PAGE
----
Friday, May 25, 2018

Subtropical Storm Alberto (2018)

Storm Active: May 25-30

Beginning around May 20, a trough of low pressure located in the western Caribbean produced widespread thunderstorm activity as it interacted with an upper-level low. Over the next several days, the disturbance tracked generally northwestward. In the mean time, abundant moisture in the area caused sporadic rainfall from portions of Honduras to the Yucatan Peninsula to western Cuba. Even after a surface low formed, the system remained quite disorganized due to land interaction with the Yucatan and strong upper-level winds out of the west. Despite fairly hostile conditions, the low became better defined during the day of May 24. By the morning of the 25th, the surface low had emerged over water adjacent to the northeast Yucatan Peninsula with a large area of strong thunderstorms to the north and east. In addition, buoy and ship reports suggested the presence of winds to gale force. Since the low was situated under an upper-level trough, and not the upper-level high associated with traditional tropical storms, the system was designated Subtropical Storm Alberto late that morning.

During that day, the surface circulation of Alberto was far removed from the thunderstorm activity to the north and east. In fact, the overall circulation appeared to me moving northeast while the low-level swirl drifted just south of east. Nevertheless, heavy rains continued over much of Cuba and the outer bands began to affect southern Florida. Overnight, upper level winds lessened considerably, and limited convection finally appeared near the surface center. The center also turned north and accelerated early on May 26, essentially "catching up" with the rest of the circulation. As a result, Alberto's satellite presentation improved considerably. A further reformation of the center took place later that day, this time to the northeast of the previous position. This and the system's generally northward movement brought Alberto into the eastern Gulf of Mexico, not too far from the west coast of Florida. However, this coast was saved from the heavier rainfall by a dry slot in the eastern semicircle; it was now the other side that had most of the convection.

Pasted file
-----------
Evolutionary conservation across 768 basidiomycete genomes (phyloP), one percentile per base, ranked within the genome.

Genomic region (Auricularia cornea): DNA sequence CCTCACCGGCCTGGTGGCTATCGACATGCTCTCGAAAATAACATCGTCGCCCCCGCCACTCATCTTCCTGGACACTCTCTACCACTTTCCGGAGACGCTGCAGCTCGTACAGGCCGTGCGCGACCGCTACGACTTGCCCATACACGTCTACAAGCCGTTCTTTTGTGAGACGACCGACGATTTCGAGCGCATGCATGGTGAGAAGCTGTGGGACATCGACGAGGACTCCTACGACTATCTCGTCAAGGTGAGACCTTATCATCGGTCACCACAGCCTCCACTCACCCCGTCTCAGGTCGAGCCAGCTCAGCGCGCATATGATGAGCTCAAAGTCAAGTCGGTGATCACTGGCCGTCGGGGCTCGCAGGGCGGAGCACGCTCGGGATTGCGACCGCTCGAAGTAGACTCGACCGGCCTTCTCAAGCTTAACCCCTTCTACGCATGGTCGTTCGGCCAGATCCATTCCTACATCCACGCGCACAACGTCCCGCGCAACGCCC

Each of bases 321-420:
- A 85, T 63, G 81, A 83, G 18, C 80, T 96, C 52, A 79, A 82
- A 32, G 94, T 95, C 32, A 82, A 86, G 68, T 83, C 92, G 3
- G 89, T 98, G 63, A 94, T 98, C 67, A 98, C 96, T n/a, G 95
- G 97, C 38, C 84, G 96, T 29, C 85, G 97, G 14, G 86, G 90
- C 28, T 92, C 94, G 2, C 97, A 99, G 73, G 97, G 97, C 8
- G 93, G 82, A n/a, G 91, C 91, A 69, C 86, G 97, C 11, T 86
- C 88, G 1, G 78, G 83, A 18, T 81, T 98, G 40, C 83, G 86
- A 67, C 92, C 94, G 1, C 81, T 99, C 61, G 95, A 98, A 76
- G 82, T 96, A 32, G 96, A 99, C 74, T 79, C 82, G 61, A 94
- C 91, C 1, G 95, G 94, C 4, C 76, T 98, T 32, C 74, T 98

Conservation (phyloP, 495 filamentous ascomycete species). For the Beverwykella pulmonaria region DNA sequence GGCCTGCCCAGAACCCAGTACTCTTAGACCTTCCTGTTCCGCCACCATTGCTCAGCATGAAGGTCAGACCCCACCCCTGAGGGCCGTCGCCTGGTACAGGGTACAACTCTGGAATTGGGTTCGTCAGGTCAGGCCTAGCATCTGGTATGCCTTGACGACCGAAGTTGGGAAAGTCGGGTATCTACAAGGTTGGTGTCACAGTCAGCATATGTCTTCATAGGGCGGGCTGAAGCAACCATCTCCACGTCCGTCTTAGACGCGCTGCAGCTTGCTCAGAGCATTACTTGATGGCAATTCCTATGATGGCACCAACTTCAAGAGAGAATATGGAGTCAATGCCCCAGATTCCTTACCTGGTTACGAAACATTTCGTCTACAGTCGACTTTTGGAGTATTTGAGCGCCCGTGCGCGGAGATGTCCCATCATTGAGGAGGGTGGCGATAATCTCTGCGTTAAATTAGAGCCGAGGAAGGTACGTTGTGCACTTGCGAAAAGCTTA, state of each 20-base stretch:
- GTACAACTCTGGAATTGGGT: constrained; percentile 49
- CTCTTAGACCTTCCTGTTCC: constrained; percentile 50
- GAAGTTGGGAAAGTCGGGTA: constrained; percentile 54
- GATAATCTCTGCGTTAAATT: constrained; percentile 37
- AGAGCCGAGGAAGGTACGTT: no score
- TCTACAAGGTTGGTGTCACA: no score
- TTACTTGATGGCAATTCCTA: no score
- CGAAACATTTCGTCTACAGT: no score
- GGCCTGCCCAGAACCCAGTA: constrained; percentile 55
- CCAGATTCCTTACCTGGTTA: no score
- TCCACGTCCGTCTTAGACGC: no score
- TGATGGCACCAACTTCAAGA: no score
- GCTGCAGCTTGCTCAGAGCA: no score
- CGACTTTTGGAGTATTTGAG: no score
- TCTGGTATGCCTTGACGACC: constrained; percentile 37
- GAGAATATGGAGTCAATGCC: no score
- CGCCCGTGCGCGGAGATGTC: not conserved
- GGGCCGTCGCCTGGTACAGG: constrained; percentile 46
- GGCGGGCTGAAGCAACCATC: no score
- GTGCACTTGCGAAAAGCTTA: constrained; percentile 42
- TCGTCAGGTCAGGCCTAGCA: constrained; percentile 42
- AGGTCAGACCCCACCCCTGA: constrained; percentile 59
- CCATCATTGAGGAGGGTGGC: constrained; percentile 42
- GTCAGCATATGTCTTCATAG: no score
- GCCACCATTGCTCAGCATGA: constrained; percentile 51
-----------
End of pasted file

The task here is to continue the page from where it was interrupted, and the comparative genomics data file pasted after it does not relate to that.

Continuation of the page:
That evening and overnight, Alberto's pressure dropped considerably, its center became better defined, and it began to take on some more tropical characteristics. The storm's maximum winds increased in turn during the day of May 27. The storm also turned toward the northwest briefly under the influence of an upper-level low. Despite organization improvements, dry air was taking its toll on Alberto, invading via the western side and eroding deep convection away from the center. Situated over relatively cold eastern Gulf waters, the system also did not develop the deep warm core needed to be classified as a tropical storm. Nevertheless, Alberto reached its peak intensity of 65 mph winds and a pressure of 991 mb that evening as it approached the Florida panhandle.

Continued dry air intrusion and proximity to land decreased the storm's winds gradually as bands of heavy rain swept across the Gulf coast early on May 28. The center of Alberto made landfall that afternoon in the Florida panhandle, bringing heavy rains and localized flooding to parts of the southeast U.S. At landfall, the storm had maximum winds of 50 mph. That night, it weakened to a subtropical depression over land as it continued northward over Alabama. Curiously, the system completed its transition to a tropical cyclone (becoming a tropical depression) over Tennessee late that evening. The circulation maintained its identity and continued to cause rainfall even into May 30, when it finally became extratropical over Michigan. Alberto marked an early start to the Atlantic hurricane season for the 4th consecutive time, only the 2nd known time this has occurred (after 1951-4).

The above image shows Alberto in the eastern Gulf of Mexico on May 27.

Alberto was subtropical most of its life (square points) but transitioned over land to a tropical depression (blue circular points) and maintained this status remarkably far north.

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